US Air Force to Conduct Cyber Dependency Analysis to Identify Potential Network Risks
A U.S. Air Force wing has begun a study on the cyber dependency of USAF base networks on other government systems to determine potential risks and bottlenecks. The systems and communications directorate of the 363rd Intelligence, Surveillance and Reconnaissance Wing is in charge of the effort called Cyber Dependency Analysis. The research is currently focused on Joint Base Langley-Eustis, with plans to conduct the study at Nellis AFB and Hurlburt Field in the coming months, DVIDS reported.
Engineering teams are tasked with visiting each of the 363 ISRW operating locations to develop a cyber terrain map, perform throughput analyses and identify single points of failure. The ISRW directorate is working with the 16th Air Force, Air Combat Command, 688th Cyber Wing and 38th Engineering Squadron in conducting the study.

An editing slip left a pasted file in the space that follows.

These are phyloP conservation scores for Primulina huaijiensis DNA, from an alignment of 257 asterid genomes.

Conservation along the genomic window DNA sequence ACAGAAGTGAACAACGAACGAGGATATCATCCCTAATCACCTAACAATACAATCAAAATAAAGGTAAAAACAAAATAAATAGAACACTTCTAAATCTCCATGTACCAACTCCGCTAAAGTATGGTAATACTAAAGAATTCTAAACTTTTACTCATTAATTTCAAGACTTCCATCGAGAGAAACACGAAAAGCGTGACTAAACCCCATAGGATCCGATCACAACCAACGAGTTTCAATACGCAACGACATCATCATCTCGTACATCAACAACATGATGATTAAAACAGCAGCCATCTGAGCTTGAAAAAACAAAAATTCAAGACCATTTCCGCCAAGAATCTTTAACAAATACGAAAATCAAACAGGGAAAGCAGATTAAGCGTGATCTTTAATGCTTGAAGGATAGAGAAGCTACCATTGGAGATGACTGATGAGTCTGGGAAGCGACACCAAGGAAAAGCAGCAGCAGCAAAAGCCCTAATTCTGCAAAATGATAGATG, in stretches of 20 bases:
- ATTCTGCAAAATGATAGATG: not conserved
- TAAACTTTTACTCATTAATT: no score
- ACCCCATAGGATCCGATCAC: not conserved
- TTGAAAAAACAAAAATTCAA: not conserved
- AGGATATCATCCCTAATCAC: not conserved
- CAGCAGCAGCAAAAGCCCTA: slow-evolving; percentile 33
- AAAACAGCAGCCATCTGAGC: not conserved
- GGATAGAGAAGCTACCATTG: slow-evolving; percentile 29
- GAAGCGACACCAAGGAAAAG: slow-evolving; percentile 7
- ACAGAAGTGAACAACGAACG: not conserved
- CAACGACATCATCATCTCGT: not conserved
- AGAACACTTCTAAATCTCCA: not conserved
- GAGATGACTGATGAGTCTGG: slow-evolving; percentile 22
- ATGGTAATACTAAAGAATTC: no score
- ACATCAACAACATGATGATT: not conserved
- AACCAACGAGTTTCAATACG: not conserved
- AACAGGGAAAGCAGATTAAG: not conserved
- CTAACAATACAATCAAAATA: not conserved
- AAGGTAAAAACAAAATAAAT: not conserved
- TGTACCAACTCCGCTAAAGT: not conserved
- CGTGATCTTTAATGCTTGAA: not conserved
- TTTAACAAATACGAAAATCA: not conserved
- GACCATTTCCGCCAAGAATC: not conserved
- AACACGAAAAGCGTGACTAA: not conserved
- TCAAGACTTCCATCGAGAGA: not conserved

Data from the Cyber Dependency Analysis will help the wing determine its cybersecurity needs to inform base command squadrons and cyber system integrators at the major commands about the required cyber defense capabilities.
USAF Master Sgt. Matthew Gardner, 363rd ISRW’s systems and communications operations chief, said the research “is the first step toward establishing a mission assurance program for the wing, which is a focus on the protection, continued function, and resilience of capabilities and assets critical to supporting mission-essential functions.”
Tags: 363rd ISRW Cyber Dependency Analysis cybersecurity DVIDS Matthew Gardner mission assurance